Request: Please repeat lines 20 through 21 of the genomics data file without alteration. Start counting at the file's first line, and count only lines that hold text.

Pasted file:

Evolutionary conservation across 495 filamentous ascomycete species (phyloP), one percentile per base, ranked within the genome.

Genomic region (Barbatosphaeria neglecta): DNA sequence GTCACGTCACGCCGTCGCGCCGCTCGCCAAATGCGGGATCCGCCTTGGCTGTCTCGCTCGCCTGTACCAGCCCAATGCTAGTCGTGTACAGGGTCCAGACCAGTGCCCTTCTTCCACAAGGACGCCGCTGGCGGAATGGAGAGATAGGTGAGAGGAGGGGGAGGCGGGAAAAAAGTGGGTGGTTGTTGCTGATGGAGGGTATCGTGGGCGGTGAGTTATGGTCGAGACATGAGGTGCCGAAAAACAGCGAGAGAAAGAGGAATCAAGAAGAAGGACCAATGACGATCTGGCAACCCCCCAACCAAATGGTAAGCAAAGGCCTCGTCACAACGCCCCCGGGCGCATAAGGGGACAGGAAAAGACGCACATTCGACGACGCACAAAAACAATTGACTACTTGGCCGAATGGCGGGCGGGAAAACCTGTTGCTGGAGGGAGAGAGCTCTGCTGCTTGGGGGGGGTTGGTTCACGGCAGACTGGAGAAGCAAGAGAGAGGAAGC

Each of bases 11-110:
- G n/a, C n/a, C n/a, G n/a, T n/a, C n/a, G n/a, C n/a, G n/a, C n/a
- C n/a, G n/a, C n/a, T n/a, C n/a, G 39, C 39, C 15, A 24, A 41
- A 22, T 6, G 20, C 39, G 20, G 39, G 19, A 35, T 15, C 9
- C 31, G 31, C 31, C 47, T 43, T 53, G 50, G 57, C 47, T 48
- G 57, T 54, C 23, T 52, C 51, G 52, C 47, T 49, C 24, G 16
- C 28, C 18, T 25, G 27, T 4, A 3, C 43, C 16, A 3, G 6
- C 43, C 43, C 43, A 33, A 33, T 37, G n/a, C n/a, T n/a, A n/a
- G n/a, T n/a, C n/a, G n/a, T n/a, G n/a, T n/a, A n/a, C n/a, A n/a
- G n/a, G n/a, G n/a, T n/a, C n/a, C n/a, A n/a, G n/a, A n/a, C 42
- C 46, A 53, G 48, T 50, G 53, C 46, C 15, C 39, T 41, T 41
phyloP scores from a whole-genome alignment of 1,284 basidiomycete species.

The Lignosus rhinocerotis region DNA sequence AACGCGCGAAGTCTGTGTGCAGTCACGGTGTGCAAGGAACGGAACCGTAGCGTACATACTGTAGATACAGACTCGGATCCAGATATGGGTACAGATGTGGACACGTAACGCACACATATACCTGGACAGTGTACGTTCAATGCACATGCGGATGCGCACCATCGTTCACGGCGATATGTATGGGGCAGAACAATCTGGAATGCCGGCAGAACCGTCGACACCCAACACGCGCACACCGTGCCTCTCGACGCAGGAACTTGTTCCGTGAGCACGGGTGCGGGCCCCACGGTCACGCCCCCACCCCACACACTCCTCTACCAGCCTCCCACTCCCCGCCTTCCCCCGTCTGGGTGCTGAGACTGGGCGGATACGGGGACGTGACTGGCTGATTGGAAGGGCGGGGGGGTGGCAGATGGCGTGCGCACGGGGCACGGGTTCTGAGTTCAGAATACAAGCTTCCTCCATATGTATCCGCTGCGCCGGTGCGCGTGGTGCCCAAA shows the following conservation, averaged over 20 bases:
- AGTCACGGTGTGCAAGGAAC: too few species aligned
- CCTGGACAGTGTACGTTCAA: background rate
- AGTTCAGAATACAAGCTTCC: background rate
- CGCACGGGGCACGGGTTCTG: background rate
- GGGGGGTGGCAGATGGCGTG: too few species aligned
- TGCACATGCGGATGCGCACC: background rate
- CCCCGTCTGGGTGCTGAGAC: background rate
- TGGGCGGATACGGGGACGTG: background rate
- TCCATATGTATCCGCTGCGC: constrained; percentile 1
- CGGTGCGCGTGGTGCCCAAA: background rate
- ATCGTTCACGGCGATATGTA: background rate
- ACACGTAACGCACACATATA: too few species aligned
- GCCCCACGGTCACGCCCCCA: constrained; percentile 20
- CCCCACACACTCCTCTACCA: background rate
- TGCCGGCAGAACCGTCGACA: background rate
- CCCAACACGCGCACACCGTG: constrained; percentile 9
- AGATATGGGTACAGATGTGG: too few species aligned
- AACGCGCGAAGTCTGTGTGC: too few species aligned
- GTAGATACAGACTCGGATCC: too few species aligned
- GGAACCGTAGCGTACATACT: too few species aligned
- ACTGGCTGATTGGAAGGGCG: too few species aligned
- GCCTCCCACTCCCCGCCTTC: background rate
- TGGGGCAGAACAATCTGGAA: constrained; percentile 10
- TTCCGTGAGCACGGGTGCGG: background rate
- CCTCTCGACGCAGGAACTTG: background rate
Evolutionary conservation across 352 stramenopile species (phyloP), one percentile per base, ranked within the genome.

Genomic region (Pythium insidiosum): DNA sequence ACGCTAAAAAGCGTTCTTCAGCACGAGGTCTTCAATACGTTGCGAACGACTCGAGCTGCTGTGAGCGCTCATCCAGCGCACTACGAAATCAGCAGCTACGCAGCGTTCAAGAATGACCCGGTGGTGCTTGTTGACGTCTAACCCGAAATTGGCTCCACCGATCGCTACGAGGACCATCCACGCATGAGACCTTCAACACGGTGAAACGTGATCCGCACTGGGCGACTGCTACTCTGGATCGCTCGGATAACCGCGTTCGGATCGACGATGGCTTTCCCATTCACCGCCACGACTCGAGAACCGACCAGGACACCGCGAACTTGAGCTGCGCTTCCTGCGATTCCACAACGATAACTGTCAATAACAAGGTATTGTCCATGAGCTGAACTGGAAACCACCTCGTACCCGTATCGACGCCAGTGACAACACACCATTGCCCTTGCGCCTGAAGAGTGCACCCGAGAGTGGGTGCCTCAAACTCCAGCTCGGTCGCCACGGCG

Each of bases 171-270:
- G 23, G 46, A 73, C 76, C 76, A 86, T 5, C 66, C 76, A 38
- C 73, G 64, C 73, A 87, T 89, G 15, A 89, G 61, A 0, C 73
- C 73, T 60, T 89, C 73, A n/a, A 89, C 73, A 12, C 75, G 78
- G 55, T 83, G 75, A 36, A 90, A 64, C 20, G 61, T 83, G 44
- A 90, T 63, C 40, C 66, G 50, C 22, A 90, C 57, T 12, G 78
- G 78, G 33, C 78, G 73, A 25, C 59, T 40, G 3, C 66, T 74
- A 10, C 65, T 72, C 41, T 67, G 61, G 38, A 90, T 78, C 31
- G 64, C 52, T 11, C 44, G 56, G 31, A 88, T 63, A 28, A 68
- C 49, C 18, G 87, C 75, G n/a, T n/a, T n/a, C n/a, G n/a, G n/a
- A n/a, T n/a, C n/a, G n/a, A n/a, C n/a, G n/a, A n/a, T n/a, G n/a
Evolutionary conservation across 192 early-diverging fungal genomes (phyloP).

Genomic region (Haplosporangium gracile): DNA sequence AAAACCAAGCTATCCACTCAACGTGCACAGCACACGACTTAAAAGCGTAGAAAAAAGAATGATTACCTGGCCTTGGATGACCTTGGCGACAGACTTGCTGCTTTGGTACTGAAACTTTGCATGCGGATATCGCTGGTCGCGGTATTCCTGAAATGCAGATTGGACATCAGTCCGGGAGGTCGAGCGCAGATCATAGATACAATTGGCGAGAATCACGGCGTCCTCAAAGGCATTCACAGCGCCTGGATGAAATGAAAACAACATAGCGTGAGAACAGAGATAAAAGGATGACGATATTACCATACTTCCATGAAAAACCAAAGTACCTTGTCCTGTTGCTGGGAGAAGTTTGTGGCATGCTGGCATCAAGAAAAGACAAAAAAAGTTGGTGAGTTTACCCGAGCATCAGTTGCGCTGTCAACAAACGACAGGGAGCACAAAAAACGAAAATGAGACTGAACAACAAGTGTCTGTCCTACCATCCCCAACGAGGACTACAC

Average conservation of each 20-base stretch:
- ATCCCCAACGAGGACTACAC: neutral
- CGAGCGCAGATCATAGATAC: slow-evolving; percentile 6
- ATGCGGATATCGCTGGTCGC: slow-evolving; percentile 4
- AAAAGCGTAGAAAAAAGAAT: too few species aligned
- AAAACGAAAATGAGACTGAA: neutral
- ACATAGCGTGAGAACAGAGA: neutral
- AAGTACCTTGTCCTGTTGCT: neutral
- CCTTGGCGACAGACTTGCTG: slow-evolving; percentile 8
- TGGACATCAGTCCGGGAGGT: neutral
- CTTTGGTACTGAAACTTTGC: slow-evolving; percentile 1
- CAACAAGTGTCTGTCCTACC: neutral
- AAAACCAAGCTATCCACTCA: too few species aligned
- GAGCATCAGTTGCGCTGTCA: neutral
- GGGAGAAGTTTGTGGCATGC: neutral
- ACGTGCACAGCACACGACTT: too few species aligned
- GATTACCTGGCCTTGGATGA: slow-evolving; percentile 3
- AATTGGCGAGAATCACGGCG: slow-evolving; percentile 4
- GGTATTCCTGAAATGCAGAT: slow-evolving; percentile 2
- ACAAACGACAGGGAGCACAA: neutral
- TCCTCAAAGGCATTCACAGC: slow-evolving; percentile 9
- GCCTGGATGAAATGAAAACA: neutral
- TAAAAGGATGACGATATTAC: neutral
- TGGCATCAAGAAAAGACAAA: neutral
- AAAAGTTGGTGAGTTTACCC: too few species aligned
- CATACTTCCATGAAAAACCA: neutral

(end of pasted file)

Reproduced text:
- GGGGGGTGGCAGATGGCGTG: too few species aligned
- TGCACATGCGGATGCGCACC: background rate